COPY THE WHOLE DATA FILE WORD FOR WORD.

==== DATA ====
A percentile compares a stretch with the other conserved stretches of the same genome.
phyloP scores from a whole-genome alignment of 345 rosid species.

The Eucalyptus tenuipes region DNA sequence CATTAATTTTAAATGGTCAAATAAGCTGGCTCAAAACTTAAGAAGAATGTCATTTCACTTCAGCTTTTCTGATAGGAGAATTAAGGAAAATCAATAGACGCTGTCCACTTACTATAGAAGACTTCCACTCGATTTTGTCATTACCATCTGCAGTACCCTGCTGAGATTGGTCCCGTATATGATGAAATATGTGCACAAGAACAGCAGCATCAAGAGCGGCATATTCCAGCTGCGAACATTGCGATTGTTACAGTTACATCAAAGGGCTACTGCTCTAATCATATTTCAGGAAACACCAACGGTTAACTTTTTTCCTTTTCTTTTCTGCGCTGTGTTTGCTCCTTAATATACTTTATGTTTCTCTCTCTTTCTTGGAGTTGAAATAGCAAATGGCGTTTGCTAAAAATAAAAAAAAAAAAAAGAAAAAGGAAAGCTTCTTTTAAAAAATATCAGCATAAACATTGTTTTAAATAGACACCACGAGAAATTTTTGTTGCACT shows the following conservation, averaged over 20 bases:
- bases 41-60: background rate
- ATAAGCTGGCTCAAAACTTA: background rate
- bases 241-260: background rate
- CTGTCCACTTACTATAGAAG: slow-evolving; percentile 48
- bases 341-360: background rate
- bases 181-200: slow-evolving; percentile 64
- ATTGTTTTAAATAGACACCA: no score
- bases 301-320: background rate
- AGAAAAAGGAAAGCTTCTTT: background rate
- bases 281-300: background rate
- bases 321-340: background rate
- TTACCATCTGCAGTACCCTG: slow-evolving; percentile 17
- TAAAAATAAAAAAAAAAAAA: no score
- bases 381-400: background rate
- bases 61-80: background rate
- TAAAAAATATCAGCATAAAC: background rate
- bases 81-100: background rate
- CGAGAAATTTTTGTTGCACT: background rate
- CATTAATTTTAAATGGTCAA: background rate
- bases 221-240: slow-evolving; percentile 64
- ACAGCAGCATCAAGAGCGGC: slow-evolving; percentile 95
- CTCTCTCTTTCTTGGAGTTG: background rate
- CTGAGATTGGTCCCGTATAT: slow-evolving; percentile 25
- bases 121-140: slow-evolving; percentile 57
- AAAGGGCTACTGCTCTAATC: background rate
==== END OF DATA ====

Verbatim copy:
A percentile compares a stretch with the other conserved stretches of the same genome.
phyloP scores from a whole-genome alignment of 345 rosid species.

The Eucalyptus tenuipes region DNA sequence CATTAATTTTAAATGGTCAAATAAGCTGGCTCAAAACTTAAGAAGAATGTCATTTCACTTCAGCTTTTCTGATAGGAGAATTAAGGAAAATCAATAGACGCTGTCCACTTACTATAGAAGACTTCCACTCGATTTTGTCATTACCATCTGCAGTACCCTGCTGAGATTGGTCCCGTATATGATGAAATATGTGCACAAGAACAGCAGCATCAAGAGCGGCATATTCCAGCTGCGAACATTGCGATTGTTACAGTTACATCAAAGGGCTACTGCTCTAATCATATTTCAGGAAACACCAACGGTTAACTTTTTTCCTTTTCTTTTCTGCGCTGTGTTTGCTCCTTAATATACTTTATGTTTCTCTCTCTTTCTTGGAGTTGAAATAGCAAATGGCGTTTGCTAAAAATAAAAAAAAAAAAAAGAAAAAGGAAAGCTTCTTTTAAAAAATATCAGCATAAACATTGTTTTAAATAGACACCACGAGAAATTTTTGTTGCACT shows the following conservation, averaged over 20 bases:
- bases 41-60: background rate
- ATAAGCTGGCTCAAAACTTA: background rate
- bases 241-260: background rate
- CTGTCCACTTACTATAGAAG: slow-evolving; percentile 48
- bases 341-360: background rate
- bases 181-200: slow-evolving; percentile 64
- ATTGTTTTAAATAGACACCA: no score
- bases 301-320: background rate
- AGAAAAAGGAAAGCTTCTTT: background rate
- bases 281-300: background rate
- bases 321-340: background rate
- TTACCATCTGCAGTACCCTG: slow-evolving; percentile 17
- TAAAAATAAAAAAAAAAAAA: no score
- bases 381-400: background rate
- bases 61-80: background rate
- TAAAAAATATCAGCATAAAC: background rate
- bases 81-100: background rate
- CGAGAAATTTTTGTTGCACT: background rate
- CATTAATTTTAAATGGTCAA: background rate
- bases 221-240: slow-evolving; percentile 64
- ACAGCAGCATCAAGAGCGGC: slow-evolving; percentile 95
- CTCTCTCTTTCTTGGAGTTG: background rate
- CTGAGATTGGTCCCGTATAT: slow-evolving; percentile 25
- bases 121-140: slow-evolving; percentile 57
- AAAGGGCTACTGCTCTAATC: background rate